Tiffany Stecker, E&E reporter
Published: Thursday, April 21, 2016
Next week’s massive water resources bill could include a boost for desalination projects and other efforts to increase water supply for droughts, the top senator on the Environment and Public Works Committee said yesterday.
Sen. Jim Inhofe (R-Okla.) teased the possibility of authorizing more desalination facilities in the upcoming Water Resources Development Act after hearing testimony from two experts on the technology to remove salt from ocean water.
“Right now we are getting into the WRDA bill, and that’s what this is all about,” said Inhofe at the hearing on improving water supply yesterday. “This is the type of thing that we’re wanting to do.”
The Senate version of WRDA is set for introduction next week.
EPW Committee ranking member Barbara Boxer (D-Calif.) thanked Inhofe for his support of the technology, which will likely be a necessary tool to deal with the drought in her home state.
“That is music to my ears,” Boxer told Inhofe.
Boxer in her opening statement for the roughly half-hour hearing touted technologies to increase the supply, like desalination and systems for turning wastewater into potable drinking water.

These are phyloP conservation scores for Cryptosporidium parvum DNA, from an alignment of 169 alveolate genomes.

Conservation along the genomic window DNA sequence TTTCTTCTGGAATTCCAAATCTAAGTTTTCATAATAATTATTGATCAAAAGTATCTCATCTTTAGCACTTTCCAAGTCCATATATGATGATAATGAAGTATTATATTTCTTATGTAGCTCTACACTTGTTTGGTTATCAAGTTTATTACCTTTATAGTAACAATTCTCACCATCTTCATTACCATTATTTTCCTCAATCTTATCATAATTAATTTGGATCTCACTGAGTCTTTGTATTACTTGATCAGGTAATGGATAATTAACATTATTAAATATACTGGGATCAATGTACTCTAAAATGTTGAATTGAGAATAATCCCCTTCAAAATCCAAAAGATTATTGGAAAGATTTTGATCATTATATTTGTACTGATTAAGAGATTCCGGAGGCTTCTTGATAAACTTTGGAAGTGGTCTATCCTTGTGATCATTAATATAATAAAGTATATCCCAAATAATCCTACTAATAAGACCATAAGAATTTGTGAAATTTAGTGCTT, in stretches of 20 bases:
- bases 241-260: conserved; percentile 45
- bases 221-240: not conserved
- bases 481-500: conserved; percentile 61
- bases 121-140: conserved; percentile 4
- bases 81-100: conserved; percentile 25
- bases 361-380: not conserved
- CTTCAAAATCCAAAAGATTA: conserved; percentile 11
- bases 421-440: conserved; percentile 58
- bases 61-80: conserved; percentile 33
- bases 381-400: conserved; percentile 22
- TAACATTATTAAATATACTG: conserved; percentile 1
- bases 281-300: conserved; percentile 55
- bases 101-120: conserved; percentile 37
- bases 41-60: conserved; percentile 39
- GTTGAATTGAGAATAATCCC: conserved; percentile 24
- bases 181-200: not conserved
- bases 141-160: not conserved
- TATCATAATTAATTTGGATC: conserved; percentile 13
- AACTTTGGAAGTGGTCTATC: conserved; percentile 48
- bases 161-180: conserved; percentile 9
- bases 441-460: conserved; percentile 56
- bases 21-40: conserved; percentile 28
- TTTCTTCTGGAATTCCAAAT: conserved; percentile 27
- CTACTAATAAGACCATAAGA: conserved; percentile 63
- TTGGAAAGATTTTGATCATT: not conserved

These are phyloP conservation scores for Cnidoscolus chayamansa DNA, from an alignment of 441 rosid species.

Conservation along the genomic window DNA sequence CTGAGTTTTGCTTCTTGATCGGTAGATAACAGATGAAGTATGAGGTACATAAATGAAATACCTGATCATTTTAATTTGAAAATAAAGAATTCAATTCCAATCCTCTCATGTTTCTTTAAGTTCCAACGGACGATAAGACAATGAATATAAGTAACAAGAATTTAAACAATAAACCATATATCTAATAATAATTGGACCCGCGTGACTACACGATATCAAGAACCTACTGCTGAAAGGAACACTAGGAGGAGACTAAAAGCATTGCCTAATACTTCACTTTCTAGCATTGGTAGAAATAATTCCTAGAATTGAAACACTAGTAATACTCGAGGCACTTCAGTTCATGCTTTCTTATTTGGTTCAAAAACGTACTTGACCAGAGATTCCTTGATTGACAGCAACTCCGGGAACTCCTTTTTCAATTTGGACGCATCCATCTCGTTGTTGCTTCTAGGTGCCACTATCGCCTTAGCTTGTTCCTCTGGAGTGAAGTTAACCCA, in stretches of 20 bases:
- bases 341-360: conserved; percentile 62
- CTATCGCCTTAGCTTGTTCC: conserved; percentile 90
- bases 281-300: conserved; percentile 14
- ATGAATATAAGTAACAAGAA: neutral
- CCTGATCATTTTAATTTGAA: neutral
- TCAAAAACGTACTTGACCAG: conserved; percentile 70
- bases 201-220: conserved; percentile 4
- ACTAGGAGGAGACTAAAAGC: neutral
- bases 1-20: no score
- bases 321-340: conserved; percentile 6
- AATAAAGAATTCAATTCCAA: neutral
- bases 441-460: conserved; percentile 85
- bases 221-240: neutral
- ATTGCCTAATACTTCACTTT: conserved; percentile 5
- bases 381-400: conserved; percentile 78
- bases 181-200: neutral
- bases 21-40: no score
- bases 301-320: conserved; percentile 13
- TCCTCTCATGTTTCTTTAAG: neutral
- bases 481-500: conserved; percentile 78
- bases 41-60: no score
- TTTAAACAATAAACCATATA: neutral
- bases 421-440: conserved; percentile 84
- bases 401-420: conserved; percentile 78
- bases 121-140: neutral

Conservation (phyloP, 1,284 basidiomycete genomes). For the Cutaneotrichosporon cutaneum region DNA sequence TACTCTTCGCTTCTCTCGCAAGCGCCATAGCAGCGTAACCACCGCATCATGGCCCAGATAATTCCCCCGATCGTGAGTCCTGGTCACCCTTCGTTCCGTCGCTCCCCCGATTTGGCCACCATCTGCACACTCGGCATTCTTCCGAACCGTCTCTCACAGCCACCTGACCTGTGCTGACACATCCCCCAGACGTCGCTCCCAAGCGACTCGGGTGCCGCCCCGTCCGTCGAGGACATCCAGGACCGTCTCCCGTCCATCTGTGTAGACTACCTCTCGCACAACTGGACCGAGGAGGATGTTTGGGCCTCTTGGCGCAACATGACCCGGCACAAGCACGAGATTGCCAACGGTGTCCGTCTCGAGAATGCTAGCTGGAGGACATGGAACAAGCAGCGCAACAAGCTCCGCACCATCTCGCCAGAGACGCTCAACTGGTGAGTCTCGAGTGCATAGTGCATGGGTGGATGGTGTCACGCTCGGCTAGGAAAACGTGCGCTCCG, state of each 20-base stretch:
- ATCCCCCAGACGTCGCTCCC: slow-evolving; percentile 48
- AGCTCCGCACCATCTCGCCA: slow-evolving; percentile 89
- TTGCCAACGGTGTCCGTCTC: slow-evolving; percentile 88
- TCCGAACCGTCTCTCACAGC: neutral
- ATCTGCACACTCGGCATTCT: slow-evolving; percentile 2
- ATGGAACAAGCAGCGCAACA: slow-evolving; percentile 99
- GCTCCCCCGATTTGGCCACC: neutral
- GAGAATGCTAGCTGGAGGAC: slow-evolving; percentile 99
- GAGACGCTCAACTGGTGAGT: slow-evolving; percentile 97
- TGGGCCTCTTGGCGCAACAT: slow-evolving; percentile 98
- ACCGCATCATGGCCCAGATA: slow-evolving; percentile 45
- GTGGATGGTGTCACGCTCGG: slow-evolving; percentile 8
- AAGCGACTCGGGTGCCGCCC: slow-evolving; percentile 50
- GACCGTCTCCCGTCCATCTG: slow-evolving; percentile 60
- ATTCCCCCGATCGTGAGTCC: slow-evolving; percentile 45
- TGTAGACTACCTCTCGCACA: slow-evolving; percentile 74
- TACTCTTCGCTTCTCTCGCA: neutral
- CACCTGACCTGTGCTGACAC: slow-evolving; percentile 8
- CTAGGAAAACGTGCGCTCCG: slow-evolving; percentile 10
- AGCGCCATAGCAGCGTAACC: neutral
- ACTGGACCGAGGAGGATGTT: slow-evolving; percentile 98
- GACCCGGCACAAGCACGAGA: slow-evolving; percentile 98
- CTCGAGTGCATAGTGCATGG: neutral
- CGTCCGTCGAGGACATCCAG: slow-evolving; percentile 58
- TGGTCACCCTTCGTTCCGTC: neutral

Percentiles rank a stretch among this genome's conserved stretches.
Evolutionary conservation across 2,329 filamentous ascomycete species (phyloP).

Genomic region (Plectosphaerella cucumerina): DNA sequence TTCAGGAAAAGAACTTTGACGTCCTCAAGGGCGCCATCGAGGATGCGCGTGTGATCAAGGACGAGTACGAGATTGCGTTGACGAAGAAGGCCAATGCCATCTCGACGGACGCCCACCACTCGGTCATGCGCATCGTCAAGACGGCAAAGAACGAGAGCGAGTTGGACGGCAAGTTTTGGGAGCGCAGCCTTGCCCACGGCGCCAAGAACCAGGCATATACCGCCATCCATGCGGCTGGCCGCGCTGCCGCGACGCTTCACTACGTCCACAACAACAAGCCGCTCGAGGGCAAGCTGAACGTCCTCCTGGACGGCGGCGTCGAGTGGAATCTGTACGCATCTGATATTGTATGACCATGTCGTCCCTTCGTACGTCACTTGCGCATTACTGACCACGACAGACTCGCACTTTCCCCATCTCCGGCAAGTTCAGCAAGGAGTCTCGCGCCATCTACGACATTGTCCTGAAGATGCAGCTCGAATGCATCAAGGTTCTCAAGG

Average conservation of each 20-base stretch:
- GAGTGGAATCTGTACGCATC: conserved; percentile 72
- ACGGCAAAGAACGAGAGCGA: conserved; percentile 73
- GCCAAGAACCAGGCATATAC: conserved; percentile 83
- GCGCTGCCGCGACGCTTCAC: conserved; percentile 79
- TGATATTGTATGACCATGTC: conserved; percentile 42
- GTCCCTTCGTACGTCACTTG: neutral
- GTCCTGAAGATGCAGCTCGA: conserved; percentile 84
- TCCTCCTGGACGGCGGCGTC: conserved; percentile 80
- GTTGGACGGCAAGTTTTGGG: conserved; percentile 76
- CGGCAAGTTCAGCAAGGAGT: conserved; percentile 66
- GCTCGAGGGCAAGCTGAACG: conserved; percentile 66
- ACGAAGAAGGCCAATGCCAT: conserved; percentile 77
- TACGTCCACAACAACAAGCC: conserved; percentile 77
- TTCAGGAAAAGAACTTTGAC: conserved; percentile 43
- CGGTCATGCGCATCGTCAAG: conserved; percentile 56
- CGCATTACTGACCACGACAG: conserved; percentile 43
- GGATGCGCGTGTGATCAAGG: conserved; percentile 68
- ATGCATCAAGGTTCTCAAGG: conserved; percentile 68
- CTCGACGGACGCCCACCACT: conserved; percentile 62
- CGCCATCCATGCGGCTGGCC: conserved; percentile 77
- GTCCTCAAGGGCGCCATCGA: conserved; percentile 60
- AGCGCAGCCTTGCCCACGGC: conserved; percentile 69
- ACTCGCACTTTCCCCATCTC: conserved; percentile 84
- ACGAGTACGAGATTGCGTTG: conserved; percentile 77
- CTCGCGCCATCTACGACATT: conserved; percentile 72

“We don’t have to fight over these supplies, we need to work together to expand the pool,” she said.
Denis Bilodeau, first vice president of the Orange County Water District board of directors in Southern California, touted his water district’s groundwater replenishment system, or GWRS. The system treats wasterwater and injects it into an aquifer, where it is pumped by 19 cities and specialty water agencies for drinking water. The wastewater is treated with microfiltration, reverse osmosis and ultraviolet light.
The GWRS was built with $20 million from the Bureau of Reclamation’s Title XVI program and has leveraged more than $70 million in state, local and private funding. The overall project cost more than $480 million and provides drinking water for 850,000 people.
“In Orange County, we live in a desert,” he told the lawmakers.
Kevin Price, senior science and technology adviser at the Middle East Desalination Research Center and a former Bureau of Reclamation scientist, said that he knew decades ago that the water struggles in desert nations like Israel would soon come to California.
But the size and population of the Golden State make water transfers much more complicated than in Israel, said Price. His organization works to resolve water conflicts in the Middle East.
“The opportunities to move water throughout Israel are much bigger than in California,” he said.
Bilodeau told Boxer his district could make use of the Water Infrastructure Finance and Innovation Act, a pilot program that provides lower-interest Treasury loans for water infrastructure needs.
Boxer said she hoped to push for desalination and other technologies in her role as ranking member.
“A little spark in this committee could drive change and alleviate one of the biggest problems that we face as a nation,” she said.